The odor control research arsenal is getting better, according to Purdue University agricultural engineer Al Heber. He says researchers are now becoming better equipped with more highly sophisticated analytical equipment. Consequently, the war on odor will be more strategically fought.
"We're beginning to take the guesswork out of this research and starting to scientifically quantify odor and emissions," says Heber. As federal, state and local governments come up with various air quality standards or setback requirements, having a scientifically grounded set of data on what is actually being emitted is essential, he says.
The research effort at Purdue was moved substantially forward with the assistance of private industry. Monsanto's EnviroChem division had developed a manure pit additive, Alliance, and wanted to test it and document its effects.
When the company explained the type of comprehensive test they were considering, Heber's eyes lit up.
Since it's impossible to simulate a 1,000-pig unit with an 8 ft. pit and varying weather conditions and ventilation rates, Monsanto wanted a field test. They found two, 4,000-head finishing sites, one with natural ventilation, another with power ventilation.
Specially modified trailers were fully equipped with a complex set of tubes and pipes to pump air from above the pit, within the buildings and near the fansat each site. Data-collecting equipment in the trailers recorded the information. Heber estimates each trailer cost about $150,000 equipped.
The Alliance solution was sprayed into the top of the pit via a gate-mounted pipe and nozzle that extends 6 in. through the slats. An aerial mist in the pit covers most of the manure slurry surface. One nozzle was installed in each pen and spraying cycles were prescribed using programmable logic controllers. Alliance was delivered for a total of 24 minutes/day. Target amounts were 300-660 parts of the product per million parts of fresh manure.
Air was pumped continuously through two gas-sampling tubes from inside each building into the trailer.
A personal computer at each site controlled sequential switching of three gas analyzers (ammonia, hydrogen sulfide and carbon dioxide) on 15-minute sampling intervals.
Ammonia was measured with chemiluminescence-based ammonia analyzers after conversion to nitric oxide. The analyzers detect small light emissions triggered by a controlled chemical reaction within a chamber. These state-of-the-art analyzers run about $18,000 each. Hydrogen sulfide was converted to sulfur dioxide and measured with pulsed-fluorescence, sulfur dioxide analyzers ($11,000 each).
These analyzers can measure specific fluorescent wavelengths given off by sulfur dioxide when it's exposed to pulses of ultraviolet light in a chamber.
Carbon dioxide was measured with an infrared sensor ($2,000). Gas instruments were normally calibrated weekly, another important but expensive process, says Heber.
A PC-based data acquisition system ($5,000) also continuously recorded air temperatures, building static pressure, outside relative humidity and temperature, inside wet bulb temperatures and wind speed and direction.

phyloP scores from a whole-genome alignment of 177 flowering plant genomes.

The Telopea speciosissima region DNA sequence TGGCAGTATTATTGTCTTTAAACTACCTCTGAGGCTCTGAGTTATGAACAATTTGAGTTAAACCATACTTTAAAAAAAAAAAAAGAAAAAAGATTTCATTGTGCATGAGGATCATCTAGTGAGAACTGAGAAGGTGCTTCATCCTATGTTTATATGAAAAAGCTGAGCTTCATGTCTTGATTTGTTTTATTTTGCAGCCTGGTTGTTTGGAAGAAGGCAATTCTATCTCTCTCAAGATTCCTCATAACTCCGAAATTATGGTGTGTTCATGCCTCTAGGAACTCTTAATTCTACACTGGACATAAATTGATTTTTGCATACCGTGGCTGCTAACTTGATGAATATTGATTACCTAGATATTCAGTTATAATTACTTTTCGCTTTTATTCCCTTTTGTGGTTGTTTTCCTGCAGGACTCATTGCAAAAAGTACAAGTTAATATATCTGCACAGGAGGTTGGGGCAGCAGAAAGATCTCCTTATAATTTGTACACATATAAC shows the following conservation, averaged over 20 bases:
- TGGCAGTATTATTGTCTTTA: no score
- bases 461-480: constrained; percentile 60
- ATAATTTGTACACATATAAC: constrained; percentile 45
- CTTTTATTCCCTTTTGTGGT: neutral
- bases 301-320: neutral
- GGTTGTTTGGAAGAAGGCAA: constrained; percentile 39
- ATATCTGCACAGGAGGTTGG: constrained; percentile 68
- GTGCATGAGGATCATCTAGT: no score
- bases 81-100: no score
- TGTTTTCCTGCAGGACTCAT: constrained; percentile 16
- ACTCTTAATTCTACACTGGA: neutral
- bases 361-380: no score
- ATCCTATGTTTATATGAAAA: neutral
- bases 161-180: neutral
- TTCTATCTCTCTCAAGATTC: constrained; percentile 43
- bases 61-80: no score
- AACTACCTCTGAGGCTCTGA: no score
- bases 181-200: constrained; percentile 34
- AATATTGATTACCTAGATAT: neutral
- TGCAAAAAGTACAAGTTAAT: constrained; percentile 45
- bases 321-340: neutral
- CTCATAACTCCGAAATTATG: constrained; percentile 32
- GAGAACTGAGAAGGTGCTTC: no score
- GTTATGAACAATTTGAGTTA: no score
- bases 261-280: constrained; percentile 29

Dust samples were taken periodically and weighed with sensitive scales in the laboratory. Manure samples were obtained from the pit biweekly, and analyzed for total nitrogen, dry matter, phosphorus and potassium.
This full-scale data collection continued through three groups of pigs at one barn and two groups at the other. All told, Monsanto put in close to a million dollars, says Heber.
Although significant reductions in ammonia could be documented, the overall impact on odor was not statistically significant, he says. The product is in reformulation and may be tested again this year.
But in the process, the pork industry has gained substantial data and equipment (as Monsanto donated much of the lab equipment to Purdue) to pursue further research. Eight technical papers have been published already; Heber says there's data enough for at least another eight.
Heber says they were able to nail down ammonia, hydrogen sulfide and carbon dioxide emission levels in the study. These levels are important in establishing air quality standards and scientifically grounded setback limits. See the odor link on Heber's Web site (www.ecn.purdue.edu/ABE/Fac_Staff/heber) for an interactive program to calculate setbacks for your own site. The program factors in animal units, building type, manure storage method, prevailing wind and weather conditions, among other things.
Another side benefit was establishing that there's 30% more heat production from pigs than older data had suggested, says Heber. "We think the more modern genetics create an animal with a higher metabolism," says Heber.
The biggest benefit of the project is the quantifying of emissions, says Heber. "There's a big mistake of people going around sniffing and saying whether they smell something or not. That leads to a lot of confusion.
"Remember, concentration is different than emission. You can burn your finger with a match but you can't heat your house with it," says Heber. He makes an analogy with a farm site with a finisher and a nursery. On the farm, being next to the high concentration from the 8-in. fan of the nursery, "you just about fall over." Meanwhile, the air from the 48-in. fans of the finishers doesn't seem as bad. But, the high emissions from the finishing barn's 48-in. fans will take longer to dilute than the low-emission nursery. These high emissions may catch the neighbor's attention 1/2 mile away.